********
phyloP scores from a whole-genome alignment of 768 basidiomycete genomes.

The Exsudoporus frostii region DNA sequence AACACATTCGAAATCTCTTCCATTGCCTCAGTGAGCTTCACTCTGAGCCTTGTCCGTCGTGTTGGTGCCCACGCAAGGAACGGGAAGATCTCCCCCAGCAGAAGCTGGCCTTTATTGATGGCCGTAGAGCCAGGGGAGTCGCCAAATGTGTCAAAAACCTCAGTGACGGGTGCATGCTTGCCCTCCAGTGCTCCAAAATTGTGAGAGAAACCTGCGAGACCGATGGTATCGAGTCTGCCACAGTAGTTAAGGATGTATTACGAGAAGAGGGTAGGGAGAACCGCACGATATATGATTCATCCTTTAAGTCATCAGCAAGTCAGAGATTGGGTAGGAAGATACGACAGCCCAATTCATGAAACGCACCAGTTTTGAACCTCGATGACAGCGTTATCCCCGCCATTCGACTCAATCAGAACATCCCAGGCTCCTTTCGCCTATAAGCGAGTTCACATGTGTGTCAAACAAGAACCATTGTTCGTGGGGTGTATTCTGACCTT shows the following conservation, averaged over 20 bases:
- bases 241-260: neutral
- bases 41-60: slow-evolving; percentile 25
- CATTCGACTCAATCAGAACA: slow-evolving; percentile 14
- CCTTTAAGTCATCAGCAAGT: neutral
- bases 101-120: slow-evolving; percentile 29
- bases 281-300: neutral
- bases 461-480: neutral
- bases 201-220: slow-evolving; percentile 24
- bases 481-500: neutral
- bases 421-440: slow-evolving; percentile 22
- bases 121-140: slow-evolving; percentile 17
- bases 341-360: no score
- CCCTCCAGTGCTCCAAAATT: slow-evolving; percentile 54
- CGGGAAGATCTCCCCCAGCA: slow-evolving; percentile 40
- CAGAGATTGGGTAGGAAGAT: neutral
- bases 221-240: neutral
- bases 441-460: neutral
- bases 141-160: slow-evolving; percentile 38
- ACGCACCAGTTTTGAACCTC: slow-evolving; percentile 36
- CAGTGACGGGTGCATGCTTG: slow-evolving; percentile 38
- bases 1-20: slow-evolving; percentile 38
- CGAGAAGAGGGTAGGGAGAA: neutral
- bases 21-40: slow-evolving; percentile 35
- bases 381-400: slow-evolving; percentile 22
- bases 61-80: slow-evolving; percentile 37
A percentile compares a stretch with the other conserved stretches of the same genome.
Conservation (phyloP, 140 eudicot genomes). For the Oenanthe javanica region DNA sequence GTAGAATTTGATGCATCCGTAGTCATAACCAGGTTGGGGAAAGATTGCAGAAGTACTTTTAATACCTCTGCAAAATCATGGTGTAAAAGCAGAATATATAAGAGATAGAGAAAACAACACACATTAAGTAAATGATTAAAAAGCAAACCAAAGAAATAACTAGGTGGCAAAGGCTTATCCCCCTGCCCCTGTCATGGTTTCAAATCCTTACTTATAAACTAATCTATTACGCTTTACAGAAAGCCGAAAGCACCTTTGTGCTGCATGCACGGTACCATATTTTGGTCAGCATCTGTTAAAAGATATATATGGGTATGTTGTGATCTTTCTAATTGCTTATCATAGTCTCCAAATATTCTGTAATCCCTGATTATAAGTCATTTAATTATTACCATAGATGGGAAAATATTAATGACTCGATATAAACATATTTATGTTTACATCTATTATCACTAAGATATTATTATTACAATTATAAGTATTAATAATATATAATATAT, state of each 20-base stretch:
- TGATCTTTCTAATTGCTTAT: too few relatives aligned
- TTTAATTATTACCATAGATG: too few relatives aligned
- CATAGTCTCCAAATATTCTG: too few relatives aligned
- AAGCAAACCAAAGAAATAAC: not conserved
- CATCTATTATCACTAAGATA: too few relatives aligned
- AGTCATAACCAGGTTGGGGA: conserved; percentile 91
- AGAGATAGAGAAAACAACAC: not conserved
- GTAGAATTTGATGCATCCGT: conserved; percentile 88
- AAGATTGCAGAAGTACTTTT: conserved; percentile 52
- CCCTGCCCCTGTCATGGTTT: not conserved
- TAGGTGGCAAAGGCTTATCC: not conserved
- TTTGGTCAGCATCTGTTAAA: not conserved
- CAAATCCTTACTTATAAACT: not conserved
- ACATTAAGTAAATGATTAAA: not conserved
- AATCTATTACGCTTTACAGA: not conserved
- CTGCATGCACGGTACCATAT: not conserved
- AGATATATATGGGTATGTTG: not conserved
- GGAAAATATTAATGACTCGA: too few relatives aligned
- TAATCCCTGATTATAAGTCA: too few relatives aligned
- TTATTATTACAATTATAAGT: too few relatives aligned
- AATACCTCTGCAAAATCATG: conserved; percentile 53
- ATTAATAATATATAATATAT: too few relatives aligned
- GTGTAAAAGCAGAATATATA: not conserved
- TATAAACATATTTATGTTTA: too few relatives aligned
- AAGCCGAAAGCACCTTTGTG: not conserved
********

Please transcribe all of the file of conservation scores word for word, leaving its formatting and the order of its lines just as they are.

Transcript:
phyloP scores from a whole-genome alignment of 768 basidiomycete genomes.

The Exsudoporus frostii region DNA sequence AACACATTCGAAATCTCTTCCATTGCCTCAGTGAGCTTCACTCTGAGCCTTGTCCGTCGTGTTGGTGCCCACGCAAGGAACGGGAAGATCTCCCCCAGCAGAAGCTGGCCTTTATTGATGGCCGTAGAGCCAGGGGAGTCGCCAAATGTGTCAAAAACCTCAGTGACGGGTGCATGCTTGCCCTCCAGTGCTCCAAAATTGTGAGAGAAACCTGCGAGACCGATGGTATCGAGTCTGCCACAGTAGTTAAGGATGTATTACGAGAAGAGGGTAGGGAGAACCGCACGATATATGATTCATCCTTTAAGTCATCAGCAAGTCAGAGATTGGGTAGGAAGATACGACAGCCCAATTCATGAAACGCACCAGTTTTGAACCTCGATGACAGCGTTATCCCCGCCATTCGACTCAATCAGAACATCCCAGGCTCCTTTCGCCTATAAGCGAGTTCACATGTGTGTCAAACAAGAACCATTGTTCGTGGGGTGTATTCTGACCTT shows the following conservation, averaged over 20 bases:
- bases 241-260: neutral
- bases 41-60: slow-evolving; percentile 25
- CATTCGACTCAATCAGAACA: slow-evolving; percentile 14
- CCTTTAAGTCATCAGCAAGT: neutral
- bases 101-120: slow-evolving; percentile 29
- bases 281-300: neutral
- bases 461-480: neutral
- bases 201-220: slow-evolving; percentile 24
- bases 481-500: neutral
- bases 421-440: slow-evolving; percentile 22
- bases 121-140: slow-evolving; percentile 17
- bases 341-360: no score
- CCCTCCAGTGCTCCAAAATT: slow-evolving; percentile 54
- CGGGAAGATCTCCCCCAGCA: slow-evolving; percentile 40
- CAGAGATTGGGTAGGAAGAT: neutral
- bases 221-240: neutral
- bases 441-460: neutral
- bases 141-160: slow-evolving; percentile 38
- ACGCACCAGTTTTGAACCTC: slow-evolving; percentile 36
- CAGTGACGGGTGCATGCTTG: slow-evolving; percentile 38
- bases 1-20: slow-evolving; percentile 38
- CGAGAAGAGGGTAGGGAGAA: neutral
- bases 21-40: slow-evolving; percentile 35
- bases 381-400: slow-evolving; percentile 22
- bases 61-80: slow-evolving; percentile 37
A percentile compares a stretch with the other conserved stretches of the same genome.
Conservation (phyloP, 140 eudicot genomes). For the Oenanthe javanica region DNA sequence GTAGAATTTGATGCATCCGTAGTCATAACCAGGTTGGGGAAAGATTGCAGAAGTACTTTTAATACCTCTGCAAAATCATGGTGTAAAAGCAGAATATATAAGAGATAGAGAAAACAACACACATTAAGTAAATGATTAAAAAGCAAACCAAAGAAATAACTAGGTGGCAAAGGCTTATCCCCCTGCCCCTGTCATGGTTTCAAATCCTTACTTATAAACTAATCTATTACGCTTTACAGAAAGCCGAAAGCACCTTTGTGCTGCATGCACGGTACCATATTTTGGTCAGCATCTGTTAAAAGATATATATGGGTATGTTGTGATCTTTCTAATTGCTTATCATAGTCTCCAAATATTCTGTAATCCCTGATTATAAGTCATTTAATTATTACCATAGATGGGAAAATATTAATGACTCGATATAAACATATTTATGTTTACATCTATTATCACTAAGATATTATTATTACAATTATAAGTATTAATAATATATAATATAT, state of each 20-base stretch:
- TGATCTTTCTAATTGCTTAT: too few relatives aligned
- TTTAATTATTACCATAGATG: too few relatives aligned
- CATAGTCTCCAAATATTCTG: too few relatives aligned
- AAGCAAACCAAAGAAATAAC: not conserved
- CATCTATTATCACTAAGATA: too few relatives aligned
- AGTCATAACCAGGTTGGGGA: conserved; percentile 91
- AGAGATAGAGAAAACAACAC: not conserved
- GTAGAATTTGATGCATCCGT: conserved; percentile 88
- AAGATTGCAGAAGTACTTTT: conserved; percentile 52
- CCCTGCCCCTGTCATGGTTT: not conserved
- TAGGTGGCAAAGGCTTATCC: not conserved
- TTTGGTCAGCATCTGTTAAA: not conserved
- CAAATCCTTACTTATAAACT: not conserved
- ACATTAAGTAAATGATTAAA: not conserved
- AATCTATTACGCTTTACAGA: not conserved
- CTGCATGCACGGTACCATAT: not conserved
- AGATATATATGGGTATGTTG: not conserved
- GGAAAATATTAATGACTCGA: too few relatives aligned
- TAATCCCTGATTATAAGTCA: too few relatives aligned
- TTATTATTACAATTATAAGT: too few relatives aligned
- AATACCTCTGCAAAATCATG: conserved; percentile 53
- ATTAATAATATATAATATAT: too few relatives aligned
- GTGTAAAAGCAGAATATATA: not conserved
- TATAAACATATTTATGTTTA: too few relatives aligned
- AAGCCGAAAGCACCTTTGTG: not conserved